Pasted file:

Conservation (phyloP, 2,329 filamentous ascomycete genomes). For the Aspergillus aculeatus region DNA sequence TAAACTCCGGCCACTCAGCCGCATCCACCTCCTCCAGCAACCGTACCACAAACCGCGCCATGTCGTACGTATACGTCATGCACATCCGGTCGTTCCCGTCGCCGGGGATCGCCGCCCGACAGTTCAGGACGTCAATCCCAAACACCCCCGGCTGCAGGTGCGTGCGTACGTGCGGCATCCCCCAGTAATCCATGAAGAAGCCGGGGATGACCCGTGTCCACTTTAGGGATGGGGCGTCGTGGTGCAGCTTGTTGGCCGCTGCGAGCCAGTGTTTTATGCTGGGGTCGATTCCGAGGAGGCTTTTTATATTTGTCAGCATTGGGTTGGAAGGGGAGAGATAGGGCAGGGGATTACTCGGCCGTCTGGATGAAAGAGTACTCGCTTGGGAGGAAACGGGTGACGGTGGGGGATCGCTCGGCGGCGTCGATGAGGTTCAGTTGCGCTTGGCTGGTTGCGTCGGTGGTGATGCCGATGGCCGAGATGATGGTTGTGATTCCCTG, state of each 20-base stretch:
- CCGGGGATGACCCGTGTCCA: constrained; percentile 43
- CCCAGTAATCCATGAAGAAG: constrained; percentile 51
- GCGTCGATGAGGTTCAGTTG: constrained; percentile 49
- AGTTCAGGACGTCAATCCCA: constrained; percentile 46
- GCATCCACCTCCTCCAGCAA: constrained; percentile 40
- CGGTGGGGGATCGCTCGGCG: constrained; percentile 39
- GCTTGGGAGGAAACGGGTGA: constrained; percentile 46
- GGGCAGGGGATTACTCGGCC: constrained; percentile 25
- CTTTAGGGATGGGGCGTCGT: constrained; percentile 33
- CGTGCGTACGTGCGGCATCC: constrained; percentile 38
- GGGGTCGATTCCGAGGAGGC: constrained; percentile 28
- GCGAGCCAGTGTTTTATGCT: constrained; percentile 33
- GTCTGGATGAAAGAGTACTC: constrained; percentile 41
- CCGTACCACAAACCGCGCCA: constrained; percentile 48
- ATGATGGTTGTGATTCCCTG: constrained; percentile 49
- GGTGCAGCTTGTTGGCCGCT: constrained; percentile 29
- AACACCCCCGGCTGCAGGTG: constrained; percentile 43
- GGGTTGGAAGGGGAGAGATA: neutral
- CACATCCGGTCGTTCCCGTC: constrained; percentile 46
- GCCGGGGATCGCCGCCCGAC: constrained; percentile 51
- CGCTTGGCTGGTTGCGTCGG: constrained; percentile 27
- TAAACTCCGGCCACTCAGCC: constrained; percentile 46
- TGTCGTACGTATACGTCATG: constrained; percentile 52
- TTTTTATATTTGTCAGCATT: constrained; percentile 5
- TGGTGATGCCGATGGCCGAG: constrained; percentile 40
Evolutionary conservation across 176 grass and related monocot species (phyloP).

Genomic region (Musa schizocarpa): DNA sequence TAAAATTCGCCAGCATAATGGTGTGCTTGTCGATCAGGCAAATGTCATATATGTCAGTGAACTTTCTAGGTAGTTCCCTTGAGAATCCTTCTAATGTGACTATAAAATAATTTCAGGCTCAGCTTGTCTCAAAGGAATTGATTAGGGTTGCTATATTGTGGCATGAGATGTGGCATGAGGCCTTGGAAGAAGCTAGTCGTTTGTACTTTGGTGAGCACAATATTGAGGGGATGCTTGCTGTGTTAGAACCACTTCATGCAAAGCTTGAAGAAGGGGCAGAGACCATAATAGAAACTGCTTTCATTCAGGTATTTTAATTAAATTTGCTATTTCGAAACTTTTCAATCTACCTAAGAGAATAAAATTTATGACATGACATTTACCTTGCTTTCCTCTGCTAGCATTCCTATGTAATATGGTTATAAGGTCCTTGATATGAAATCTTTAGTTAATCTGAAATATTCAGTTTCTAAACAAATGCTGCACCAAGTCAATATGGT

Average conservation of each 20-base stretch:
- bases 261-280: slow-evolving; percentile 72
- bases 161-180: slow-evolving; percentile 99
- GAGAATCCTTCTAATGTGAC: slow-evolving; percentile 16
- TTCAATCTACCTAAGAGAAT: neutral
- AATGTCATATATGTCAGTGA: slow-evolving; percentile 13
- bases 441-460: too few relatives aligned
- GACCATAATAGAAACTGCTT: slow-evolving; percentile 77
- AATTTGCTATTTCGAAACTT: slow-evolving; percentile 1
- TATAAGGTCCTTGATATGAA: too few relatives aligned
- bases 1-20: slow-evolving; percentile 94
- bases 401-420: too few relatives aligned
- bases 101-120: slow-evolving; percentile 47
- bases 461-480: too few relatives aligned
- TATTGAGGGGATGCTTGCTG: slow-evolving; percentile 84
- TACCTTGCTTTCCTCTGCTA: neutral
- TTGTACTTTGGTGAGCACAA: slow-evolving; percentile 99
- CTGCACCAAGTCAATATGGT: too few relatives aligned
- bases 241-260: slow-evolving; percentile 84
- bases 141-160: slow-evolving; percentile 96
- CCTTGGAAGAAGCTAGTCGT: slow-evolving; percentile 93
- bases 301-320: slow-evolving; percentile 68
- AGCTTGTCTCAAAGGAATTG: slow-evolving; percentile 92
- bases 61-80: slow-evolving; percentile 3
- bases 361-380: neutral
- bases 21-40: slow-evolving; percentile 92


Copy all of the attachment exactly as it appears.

Conservation (phyloP, 2,329 filamentous ascomycete genomes). For the Aspergillus aculeatus region DNA sequence TAAACTCCGGCCACTCAGCCGCATCCACCTCCTCCAGCAACCGTACCACAAACCGCGCCATGTCGTACGTATACGTCATGCACATCCGGTCGTTCCCGTCGCCGGGGATCGCCGCCCGACAGTTCAGGACGTCAATCCCAAACACCCCCGGCTGCAGGTGCGTGCGTACGTGCGGCATCCCCCAGTAATCCATGAAGAAGCCGGGGATGACCCGTGTCCACTTTAGGGATGGGGCGTCGTGGTGCAGCTTGTTGGCCGCTGCGAGCCAGTGTTTTATGCTGGGGTCGATTCCGAGGAGGCTTTTTATATTTGTCAGCATTGGGTTGGAAGGGGAGAGATAGGGCAGGGGATTACTCGGCCGTCTGGATGAAAGAGTACTCGCTTGGGAGGAAACGGGTGACGGTGGGGGATCGCTCGGCGGCGTCGATGAGGTTCAGTTGCGCTTGGCTGGTTGCGTCGGTGGTGATGCCGATGGCCGAGATGATGGTTGTGATTCCCTG, state of each 20-base stretch:
- CCGGGGATGACCCGTGTCCA: constrained; percentile 43
- CCCAGTAATCCATGAAGAAG: constrained; percentile 51
- GCGTCGATGAGGTTCAGTTG: constrained; percentile 49
- AGTTCAGGACGTCAATCCCA: constrained; percentile 46
- GCATCCACCTCCTCCAGCAA: constrained; percentile 40
- CGGTGGGGGATCGCTCGGCG: constrained; percentile 39
- GCTTGGGAGGAAACGGGTGA: constrained; percentile 46
- GGGCAGGGGATTACTCGGCC: constrained; percentile 25
- CTTTAGGGATGGGGCGTCGT: constrained; percentile 33
- CGTGCGTACGTGCGGCATCC: constrained; percentile 38
- GGGGTCGATTCCGAGGAGGC: constrained; percentile 28
- GCGAGCCAGTGTTTTATGCT: constrained; percentile 33
- GTCTGGATGAAAGAGTACTC: constrained; percentile 41
- CCGTACCACAAACCGCGCCA: constrained; percentile 48
- ATGATGGTTGTGATTCCCTG: constrained; percentile 49
- GGTGCAGCTTGTTGGCCGCT: constrained; percentile 29
- AACACCCCCGGCTGCAGGTG: constrained; percentile 43
- GGGTTGGAAGGGGAGAGATA: neutral
- CACATCCGGTCGTTCCCGTC: constrained; percentile 46
- GCCGGGGATCGCCGCCCGAC: constrained; percentile 51
- CGCTTGGCTGGTTGCGTCGG: constrained; percentile 27
- TAAACTCCGGCCACTCAGCC: constrained; percentile 46
- TGTCGTACGTATACGTCATG: constrained; percentile 52
- TTTTTATATTTGTCAGCATT: constrained; percentile 5
- TGGTGATGCCGATGGCCGAG: constrained; percentile 40
Evolutionary conservation across 176 grass and related monocot species (phyloP).

Genomic region (Musa schizocarpa): DNA sequence TAAAATTCGCCAGCATAATGGTGTGCTTGTCGATCAGGCAAATGTCATATATGTCAGTGAACTTTCTAGGTAGTTCCCTTGAGAATCCTTCTAATGTGACTATAAAATAATTTCAGGCTCAGCTTGTCTCAAAGGAATTGATTAGGGTTGCTATATTGTGGCATGAGATGTGGCATGAGGCCTTGGAAGAAGCTAGTCGTTTGTACTTTGGTGAGCACAATATTGAGGGGATGCTTGCTGTGTTAGAACCACTTCATGCAAAGCTTGAAGAAGGGGCAGAGACCATAATAGAAACTGCTTTCATTCAGGTATTTTAATTAAATTTGCTATTTCGAAACTTTTCAATCTACCTAAGAGAATAAAATTTATGACATGACATTTACCTTGCTTTCCTCTGCTAGCATTCCTATGTAATATGGTTATAAGGTCCTTGATATGAAATCTTTAGTTAATCTGAAATATTCAGTTTCTAAACAAATGCTGCACCAAGTCAATATGGT

Average conservation of each 20-base stretch:
- bases 261-280: slow-evolving; percentile 72
- bases 161-180: slow-evolving; percentile 99
- GAGAATCCTTCTAATGTGAC: slow-evolving; percentile 16
- TTCAATCTACCTAAGAGAAT: neutral
- AATGTCATATATGTCAGTGA: slow-evolving; percentile 13
- bases 441-460: too few relatives aligned
- GACCATAATAGAAACTGCTT: slow-evolving; percentile 77
- AATTTGCTATTTCGAAACTT: slow-evolving; percentile 1
- TATAAGGTCCTTGATATGAA: too few relatives aligned
- bases 1-20: slow-evolving; percentile 94
- bases 401-420: too few relatives aligned
- bases 101-120: slow-evolving; percentile 47
- bases 461-480: too few relatives aligned
- TATTGAGGGGATGCTTGCTG: slow-evolving; percentile 84
- TACCTTGCTTTCCTCTGCTA: neutral
- TTGTACTTTGGTGAGCACAA: slow-evolving; percentile 99
- CTGCACCAAGTCAATATGGT: too few relatives aligned
- bases 241-260: slow-evolving; percentile 84
- bases 141-160: slow-evolving; percentile 96
- CCTTGGAAGAAGCTAGTCGT: slow-evolving; percentile 93
- bases 301-320: slow-evolving; percentile 68
- AGCTTGTCTCAAAGGAATTG: slow-evolving; percentile 92
- bases 61-80: slow-evolving; percentile 3
- bases 361-380: neutral
- bases 21-40: slow-evolving; percentile 92